Noah offers a lot of intriguing ideas about how society in the social media age is so eager to pass judgement on people’s behaviour, whether they are celebrities or not. Just days had passed since Will Smith had smacked Chris Rock on the Oscars stage when he hosted the Grammys. And while Noah only briefly touched on it during his awards ceremony, it was still one of the most important news items at the time. However, he claims that the concept that it was “another incident when people were so willing to toss a human person away” also upset him.
He declares, “I find it fascinating.” “If we judge it by the standards of justice, or even just by the standards of compassion… What wrong nullifies all rights, and how many rights are worth a wrong? When does someone become evil? I was surprised by the number of people who simply said, “Will Smith is a trash human being and he is the worst person, he should be in jail,” without any further thought. Whoa, wow, I thought. Okay.’ I found that to be incredibly fascinating. Rather than stating, “This guy that we’ve loved for so long, who hasn’t done a single thing wrong,” Here, something went wrong. What exactly went wrong, if anything? Must we enter that? Should we investigate its humanity? Should we inquire or pose questions? Do we even care? That’s not the world we live in anymore, nope, nope.
People are immediately characterised, he continues. And a grey area is not where you can exist. You cannot have done something bad and be a good person. Additionally, it is impossible to be a horrible person and do good. Either you’re a good person or you’re a bad person. There you have it. According to your most recent activity, society will then change its mind about you. I make an effort not to let myself become really engrossed in that.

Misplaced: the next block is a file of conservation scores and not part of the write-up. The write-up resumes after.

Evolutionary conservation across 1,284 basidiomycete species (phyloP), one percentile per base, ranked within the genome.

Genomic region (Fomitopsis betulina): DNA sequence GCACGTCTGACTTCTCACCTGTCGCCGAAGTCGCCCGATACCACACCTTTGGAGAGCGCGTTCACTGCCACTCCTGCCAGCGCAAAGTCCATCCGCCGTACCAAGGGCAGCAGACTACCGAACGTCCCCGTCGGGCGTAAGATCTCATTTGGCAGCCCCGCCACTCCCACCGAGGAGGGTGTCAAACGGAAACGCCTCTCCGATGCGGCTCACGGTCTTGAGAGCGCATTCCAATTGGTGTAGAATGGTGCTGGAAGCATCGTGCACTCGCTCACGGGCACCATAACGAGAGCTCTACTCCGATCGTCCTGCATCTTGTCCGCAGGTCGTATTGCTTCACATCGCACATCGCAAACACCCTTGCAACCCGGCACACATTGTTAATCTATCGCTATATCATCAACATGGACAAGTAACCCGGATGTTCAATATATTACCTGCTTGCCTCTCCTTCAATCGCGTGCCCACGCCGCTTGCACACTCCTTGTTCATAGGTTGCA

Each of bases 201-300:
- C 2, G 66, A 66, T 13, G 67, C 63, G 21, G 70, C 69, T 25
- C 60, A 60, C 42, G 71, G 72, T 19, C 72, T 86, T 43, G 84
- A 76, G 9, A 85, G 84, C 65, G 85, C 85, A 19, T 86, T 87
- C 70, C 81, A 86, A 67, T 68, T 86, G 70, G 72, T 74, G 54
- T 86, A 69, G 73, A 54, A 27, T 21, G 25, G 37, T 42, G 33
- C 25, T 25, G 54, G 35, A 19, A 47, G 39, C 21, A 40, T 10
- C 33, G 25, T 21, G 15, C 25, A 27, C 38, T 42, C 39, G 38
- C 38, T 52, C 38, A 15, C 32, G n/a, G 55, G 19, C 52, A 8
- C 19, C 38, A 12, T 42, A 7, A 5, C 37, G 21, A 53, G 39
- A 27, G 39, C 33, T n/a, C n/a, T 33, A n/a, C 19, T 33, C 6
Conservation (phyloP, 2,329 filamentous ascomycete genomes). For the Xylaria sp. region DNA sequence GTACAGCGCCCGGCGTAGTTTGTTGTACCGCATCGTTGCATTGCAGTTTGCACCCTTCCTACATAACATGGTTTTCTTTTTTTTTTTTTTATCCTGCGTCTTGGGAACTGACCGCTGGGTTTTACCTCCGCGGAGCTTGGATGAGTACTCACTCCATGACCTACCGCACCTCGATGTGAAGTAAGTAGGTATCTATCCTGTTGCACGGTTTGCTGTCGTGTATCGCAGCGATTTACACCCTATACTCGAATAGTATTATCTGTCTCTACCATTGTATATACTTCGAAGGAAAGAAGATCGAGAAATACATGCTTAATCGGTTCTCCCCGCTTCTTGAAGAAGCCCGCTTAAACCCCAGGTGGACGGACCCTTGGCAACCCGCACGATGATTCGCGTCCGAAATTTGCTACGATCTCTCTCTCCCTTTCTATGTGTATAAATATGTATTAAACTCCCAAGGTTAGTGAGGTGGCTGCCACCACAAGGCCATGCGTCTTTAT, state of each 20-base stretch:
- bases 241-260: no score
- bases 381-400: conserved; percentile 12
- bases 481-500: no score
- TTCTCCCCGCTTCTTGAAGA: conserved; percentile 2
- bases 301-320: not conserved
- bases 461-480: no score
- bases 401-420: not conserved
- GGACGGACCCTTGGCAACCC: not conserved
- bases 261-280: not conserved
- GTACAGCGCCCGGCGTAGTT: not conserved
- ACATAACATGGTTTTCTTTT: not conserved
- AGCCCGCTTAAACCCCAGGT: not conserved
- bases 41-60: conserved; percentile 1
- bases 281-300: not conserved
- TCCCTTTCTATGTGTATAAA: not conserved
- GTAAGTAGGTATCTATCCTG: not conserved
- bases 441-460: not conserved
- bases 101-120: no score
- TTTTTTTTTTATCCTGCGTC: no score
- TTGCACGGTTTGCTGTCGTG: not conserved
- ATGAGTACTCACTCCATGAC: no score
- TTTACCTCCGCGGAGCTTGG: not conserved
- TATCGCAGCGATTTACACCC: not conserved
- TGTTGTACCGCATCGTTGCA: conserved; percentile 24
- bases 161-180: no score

Of course, social media is largely to blame for the quick, loud, and intrusive response that the world now has to almost everything.
One of the worst things social media has done to us, in Noah’s opinion, is reward the hot take. “It has rewarded the most extreme expression of every available opinion. Unfortunately, the algorithm won’t push a nuanced opinion you express in a tweet as far because it doesn’t engage as many people, and engagements are what social media is all about. The issue is that raising tensions is the best way to generate the most engagements. And although that’s excellent for a social media company’s financial line, it’s horrible for us as people.
“The greatest method to draw everyone’s attention on the freeway is to produce a significant collision,” he said. Everyone will pause and turn to look, but it won’t be good for the freeway. I like to picture society as being on a motorway with everyone attempting to go someplace. On social media, that algorithm is aware that if I can make this into a major pileup or catastrophe, everyone will stop and respond. And I don’t believe that’s best for us as a species.
The Comedy Central late-night programme “The Daily Show” returned to its former facilities this spring, bringing with it an in-studio audience for the first time in two years.